Ever wonder what a museum scientist does? This series of blog posts will shed light on the varied work of museum scientists and how their work impacts museum collections.
Within the Department of Conservation at Winterthur we are lucky to have one of only a handful of museum science labs in the entire country. The Scientific Research and Analysis Laboratory (SRAL) houses 11 high tech analytical instruments and several microscopes that museum scientists use to identify the materials used in objects of art in nondestructive and minimally invasive ways in order to help conserve objects and help identify how and where they were made. They do this by using instrumentation to identify elements and molecules and matching them to known materials commonly found in works of art, or by conducting experiments to predict how art will change over time in the museum environment. Who knew that science could be applied to art in this way?
The first post in our series is from Dr. Rosie Grayburn and Catherine Matsen, scientists working within the Department of Conservation at Winterthur.
We perform materials analysis on all types of objects from the museum collection using different instrumental techniques available to us in our lab. We work with Winterthur’s conservators and curators to understand the materials present in the objects, so they can better understand how to treat the object, how it has changed over time, how it was made, or possibly, when it was made. This applied field of science is called conservation science.
No day is the same here in the SRAL! One day we are studying materials and method of manufacture of Winterthur’s Chinese-export lacquered objects attributed to production in Guangzhou (Canton) from the 18th to 19th centuries; the next we are finding new ways of identifying different types of plated silverware. There is an inexhaustible supply of fascinating material questions and problems to explore here at Winterthur. Recently we analyzed all 275+ looking glasses and mirrors in the museum’s collection. Before the early 20th century, most reflective surfaces were made from a tin-mercury amalgam. This material can degrade to liquid mercury thus posing a possible health risk to our colleagues who handle the mirrors. We worked with our preventive conservation colleagues to identify the elements present in the mirrors so that safe handling procedures could be determined for those mirrors containing the amalgam.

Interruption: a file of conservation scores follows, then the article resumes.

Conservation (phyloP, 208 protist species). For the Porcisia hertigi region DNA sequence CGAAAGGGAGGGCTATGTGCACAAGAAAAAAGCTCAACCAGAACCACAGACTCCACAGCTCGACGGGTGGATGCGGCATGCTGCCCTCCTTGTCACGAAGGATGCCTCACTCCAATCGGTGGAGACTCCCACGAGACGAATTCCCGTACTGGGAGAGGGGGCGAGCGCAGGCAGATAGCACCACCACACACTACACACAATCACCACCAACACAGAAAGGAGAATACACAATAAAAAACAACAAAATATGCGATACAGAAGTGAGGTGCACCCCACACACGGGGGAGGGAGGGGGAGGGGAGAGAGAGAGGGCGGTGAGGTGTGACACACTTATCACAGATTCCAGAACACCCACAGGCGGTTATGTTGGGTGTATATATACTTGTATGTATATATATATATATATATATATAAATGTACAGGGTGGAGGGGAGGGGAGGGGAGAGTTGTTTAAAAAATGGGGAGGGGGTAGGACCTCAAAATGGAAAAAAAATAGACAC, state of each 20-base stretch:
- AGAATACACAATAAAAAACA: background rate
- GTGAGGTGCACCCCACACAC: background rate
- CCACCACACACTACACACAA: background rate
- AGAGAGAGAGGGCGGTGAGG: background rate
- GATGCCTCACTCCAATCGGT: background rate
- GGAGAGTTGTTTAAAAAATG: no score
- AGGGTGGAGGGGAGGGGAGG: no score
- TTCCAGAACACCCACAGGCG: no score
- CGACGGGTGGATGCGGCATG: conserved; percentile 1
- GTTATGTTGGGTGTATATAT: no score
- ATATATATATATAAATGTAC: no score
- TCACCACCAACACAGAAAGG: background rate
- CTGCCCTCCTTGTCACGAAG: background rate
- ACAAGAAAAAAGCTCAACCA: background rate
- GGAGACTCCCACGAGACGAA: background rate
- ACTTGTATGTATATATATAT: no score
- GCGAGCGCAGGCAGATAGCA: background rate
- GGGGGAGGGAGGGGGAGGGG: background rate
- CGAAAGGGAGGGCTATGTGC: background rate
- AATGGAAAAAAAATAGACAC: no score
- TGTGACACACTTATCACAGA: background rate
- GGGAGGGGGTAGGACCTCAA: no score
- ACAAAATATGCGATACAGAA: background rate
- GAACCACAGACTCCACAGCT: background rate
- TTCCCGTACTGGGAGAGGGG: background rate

We love applying our scientific knowledge to materials found in the museum’s collection: there is always a clear application which makes our work feel truly worthwhile. We are also lucky to work with a very diverse group of people―conservators, curators, students from the renowned Winterthur/UD Program in Art Conservation and the Winterthur Program in American Material Culture, PhD students, other museums, and visiting scholars from around the world.
We are often asked how one trains to become a museum scientist. What we do is subtly different from scientists in industry because we abide by a Code of Ethics, set out by the American Institute of Conservation. For anyone considering museum science as a career, we always advise studying science to a high level while also learning as much as you can about art, history, and material culture. Conservation science is a small, highly specialized field of science so do consider reaching out to museum professionals for advice and guidance.
Next week we will hear how retired scientists from local industries in and around Wilmington are helping out in the science lab by volunteering their time.
If you would like to learn more about the work of the Winterthur scientists, join us on a special behind-the-scenes tour of the Conservation Department on 7/3. Details can be found at https://www.winterthur.org/visit/tours/current-tours/
Post by Dr. Rosie Grayburn, Associate Scientist and Head of the Scientific Research and Analytical Laboratory, and Catherine Matsen, Scientist, Winterthur